Caitlin Montague-Winebarger lives in a cold place but has a warm spot in her heart for kids. So when the WSU alum went to teach elementary school in Manokotak, Alaska, she paid special attention to the large number of students who seemed uninterested or were just plain quiet. She’d been told to expect that, and some of her teaching colleagues were troubled by it.
She learned that non-verbal communication was a big part of the local Yup’ik culture, and she adapted.
“Many of my students were using facial cues rather than spoken responses to acknowledge their understanding, or to let me know that they didn’t understand a concept,” she recalls. “It took me awhile to key in on this style, and it required me to be in close proximity to the students, which I wasn’t used to. But soon it became habit. I find myself using still using those cues even though I live in a completely different part of the state.”
Caitlin is now a Ph.D. candidate at the University of Alaska Fairbanks. Her dissertation research focuses on how pre-service teachers describe culture and cross-culture, and then apply those understandings. The subject is vitally important in Alaska, where there are many distinct native cultures and at least 20 native languages.
Caitlin, originally from Cheney, Wash., headed to Alaska after earning her education degree at the WSU Tri-Cities in 2006. She met Eric Johnson, assistant professor in the Tri-Cities since 2008, at the recent American Anthropological Association conference in Montreal.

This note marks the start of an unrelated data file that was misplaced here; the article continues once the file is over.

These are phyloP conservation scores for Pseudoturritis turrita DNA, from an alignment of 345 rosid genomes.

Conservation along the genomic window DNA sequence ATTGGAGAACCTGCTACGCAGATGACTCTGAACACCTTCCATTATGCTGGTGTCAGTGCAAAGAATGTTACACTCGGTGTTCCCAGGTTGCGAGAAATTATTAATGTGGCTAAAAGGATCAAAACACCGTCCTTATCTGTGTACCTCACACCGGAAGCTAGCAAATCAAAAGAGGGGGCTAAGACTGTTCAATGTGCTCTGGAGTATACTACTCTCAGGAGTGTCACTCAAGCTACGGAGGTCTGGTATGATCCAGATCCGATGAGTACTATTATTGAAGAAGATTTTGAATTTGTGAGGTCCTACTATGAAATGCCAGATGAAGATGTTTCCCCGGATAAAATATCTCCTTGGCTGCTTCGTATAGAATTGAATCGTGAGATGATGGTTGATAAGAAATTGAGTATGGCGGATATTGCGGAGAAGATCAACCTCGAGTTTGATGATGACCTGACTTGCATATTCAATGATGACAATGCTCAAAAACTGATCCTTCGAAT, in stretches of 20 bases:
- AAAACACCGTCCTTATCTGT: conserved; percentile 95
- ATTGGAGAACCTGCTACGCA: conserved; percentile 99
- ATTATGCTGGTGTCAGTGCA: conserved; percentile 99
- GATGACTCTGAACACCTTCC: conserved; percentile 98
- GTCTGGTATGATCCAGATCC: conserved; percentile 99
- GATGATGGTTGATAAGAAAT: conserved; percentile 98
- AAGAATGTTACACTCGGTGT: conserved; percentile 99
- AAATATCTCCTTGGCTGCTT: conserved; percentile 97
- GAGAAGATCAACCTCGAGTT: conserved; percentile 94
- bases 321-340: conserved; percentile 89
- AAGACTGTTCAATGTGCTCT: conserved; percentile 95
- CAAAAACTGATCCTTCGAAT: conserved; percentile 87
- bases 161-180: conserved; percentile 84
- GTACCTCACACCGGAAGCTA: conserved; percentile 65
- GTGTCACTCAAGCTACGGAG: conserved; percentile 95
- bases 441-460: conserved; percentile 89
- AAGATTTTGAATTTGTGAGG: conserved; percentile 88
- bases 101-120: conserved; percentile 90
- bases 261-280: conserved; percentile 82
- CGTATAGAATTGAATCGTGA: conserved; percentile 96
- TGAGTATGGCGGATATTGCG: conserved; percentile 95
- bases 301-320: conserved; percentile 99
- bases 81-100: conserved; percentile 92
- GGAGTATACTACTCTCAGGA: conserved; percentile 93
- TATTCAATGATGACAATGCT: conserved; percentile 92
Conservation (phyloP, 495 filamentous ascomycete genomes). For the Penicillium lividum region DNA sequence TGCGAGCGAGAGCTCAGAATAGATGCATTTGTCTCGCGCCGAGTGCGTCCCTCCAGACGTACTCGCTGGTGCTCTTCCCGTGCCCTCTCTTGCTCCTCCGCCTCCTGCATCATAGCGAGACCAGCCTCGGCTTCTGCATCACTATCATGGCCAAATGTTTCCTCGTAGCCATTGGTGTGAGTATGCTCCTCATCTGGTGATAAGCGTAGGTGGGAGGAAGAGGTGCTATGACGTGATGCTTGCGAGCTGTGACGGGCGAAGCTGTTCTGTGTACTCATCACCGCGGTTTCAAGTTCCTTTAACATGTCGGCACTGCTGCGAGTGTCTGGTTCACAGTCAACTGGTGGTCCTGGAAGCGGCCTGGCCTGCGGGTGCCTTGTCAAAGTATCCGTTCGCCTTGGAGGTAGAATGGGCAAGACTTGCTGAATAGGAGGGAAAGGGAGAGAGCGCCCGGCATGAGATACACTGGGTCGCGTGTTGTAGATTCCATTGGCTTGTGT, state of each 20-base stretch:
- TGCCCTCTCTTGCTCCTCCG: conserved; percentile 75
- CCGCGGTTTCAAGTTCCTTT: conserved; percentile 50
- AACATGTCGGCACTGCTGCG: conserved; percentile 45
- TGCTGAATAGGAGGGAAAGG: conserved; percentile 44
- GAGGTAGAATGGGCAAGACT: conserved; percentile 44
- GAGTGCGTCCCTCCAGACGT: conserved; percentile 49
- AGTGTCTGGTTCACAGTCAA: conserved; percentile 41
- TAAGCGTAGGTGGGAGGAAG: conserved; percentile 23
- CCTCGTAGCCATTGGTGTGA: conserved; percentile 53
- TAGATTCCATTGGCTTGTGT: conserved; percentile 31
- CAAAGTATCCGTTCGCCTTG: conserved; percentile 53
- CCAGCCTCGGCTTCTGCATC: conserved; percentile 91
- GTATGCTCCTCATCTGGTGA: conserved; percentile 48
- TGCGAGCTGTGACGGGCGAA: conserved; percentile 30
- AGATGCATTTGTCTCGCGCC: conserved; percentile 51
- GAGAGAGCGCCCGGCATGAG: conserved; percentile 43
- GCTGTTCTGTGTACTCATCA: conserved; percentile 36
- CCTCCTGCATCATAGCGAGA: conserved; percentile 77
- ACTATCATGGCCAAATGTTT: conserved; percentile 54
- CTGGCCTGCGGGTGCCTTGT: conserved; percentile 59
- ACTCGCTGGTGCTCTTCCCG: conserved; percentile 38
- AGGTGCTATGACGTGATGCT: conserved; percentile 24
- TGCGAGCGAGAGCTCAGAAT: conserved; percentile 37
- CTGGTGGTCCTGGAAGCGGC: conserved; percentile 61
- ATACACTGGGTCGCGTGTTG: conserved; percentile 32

“As I told Eric, I really do appreciate the foundation that I received there,” Caitlin said in an email. “It has served me well (so far!).”
Eric and Caitlin have strong common — and interdisciplinary — interests. Her Ph.D. program is based in the School of Education at UAF, but includes coursework in anthropology, cross-cultural studies and English. He has taught in departments of anthropology, foreign language, and education and helps future teachers learn how to succeed in multilingual, multicultural classrooms.
Caitlin’s master’s degree research focused on teacher isolation and technology in a rural Alaskan school district. She also worked as a research assistant for the Alaska Native Teacher Preparation Project, which supported Alaska Native and American Indian students pursuing teaching degrees.
Speaking of another kind of degree … Caitlin says it was minus 25 Fahrenheit when she took a hike the other day and a friend snapped the picture posted here. “But it was sunny!”